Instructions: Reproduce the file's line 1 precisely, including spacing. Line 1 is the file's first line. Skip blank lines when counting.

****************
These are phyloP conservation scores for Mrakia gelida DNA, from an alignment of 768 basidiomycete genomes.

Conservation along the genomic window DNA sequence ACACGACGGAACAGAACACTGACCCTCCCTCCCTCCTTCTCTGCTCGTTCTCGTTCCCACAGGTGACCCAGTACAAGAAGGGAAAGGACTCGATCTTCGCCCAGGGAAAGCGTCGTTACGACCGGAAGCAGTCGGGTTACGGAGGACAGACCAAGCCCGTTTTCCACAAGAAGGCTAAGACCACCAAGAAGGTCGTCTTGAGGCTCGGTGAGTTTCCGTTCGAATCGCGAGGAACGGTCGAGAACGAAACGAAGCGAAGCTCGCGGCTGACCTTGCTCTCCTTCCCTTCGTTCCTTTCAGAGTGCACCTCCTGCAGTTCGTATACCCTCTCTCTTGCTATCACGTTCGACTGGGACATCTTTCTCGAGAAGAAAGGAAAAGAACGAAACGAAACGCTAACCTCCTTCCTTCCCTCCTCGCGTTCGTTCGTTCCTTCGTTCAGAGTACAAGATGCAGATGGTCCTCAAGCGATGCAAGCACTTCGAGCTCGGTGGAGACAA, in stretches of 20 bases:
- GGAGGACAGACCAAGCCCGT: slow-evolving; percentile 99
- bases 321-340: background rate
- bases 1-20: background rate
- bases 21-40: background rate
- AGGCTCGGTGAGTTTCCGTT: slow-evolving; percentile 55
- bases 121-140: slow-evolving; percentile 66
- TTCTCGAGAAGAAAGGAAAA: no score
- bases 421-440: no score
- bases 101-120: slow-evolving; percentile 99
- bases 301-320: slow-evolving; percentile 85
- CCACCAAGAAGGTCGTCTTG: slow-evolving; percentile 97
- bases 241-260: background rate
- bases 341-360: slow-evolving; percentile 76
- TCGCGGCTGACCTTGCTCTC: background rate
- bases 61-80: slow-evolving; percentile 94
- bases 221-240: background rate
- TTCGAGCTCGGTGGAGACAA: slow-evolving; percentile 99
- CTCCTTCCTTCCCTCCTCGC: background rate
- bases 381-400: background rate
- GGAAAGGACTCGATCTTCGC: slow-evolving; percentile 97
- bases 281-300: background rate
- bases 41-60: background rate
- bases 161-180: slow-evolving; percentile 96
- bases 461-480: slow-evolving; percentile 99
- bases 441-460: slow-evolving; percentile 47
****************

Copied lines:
These are phyloP conservation scores for Mrakia gelida DNA, from an alignment of 768 basidiomycete genomes.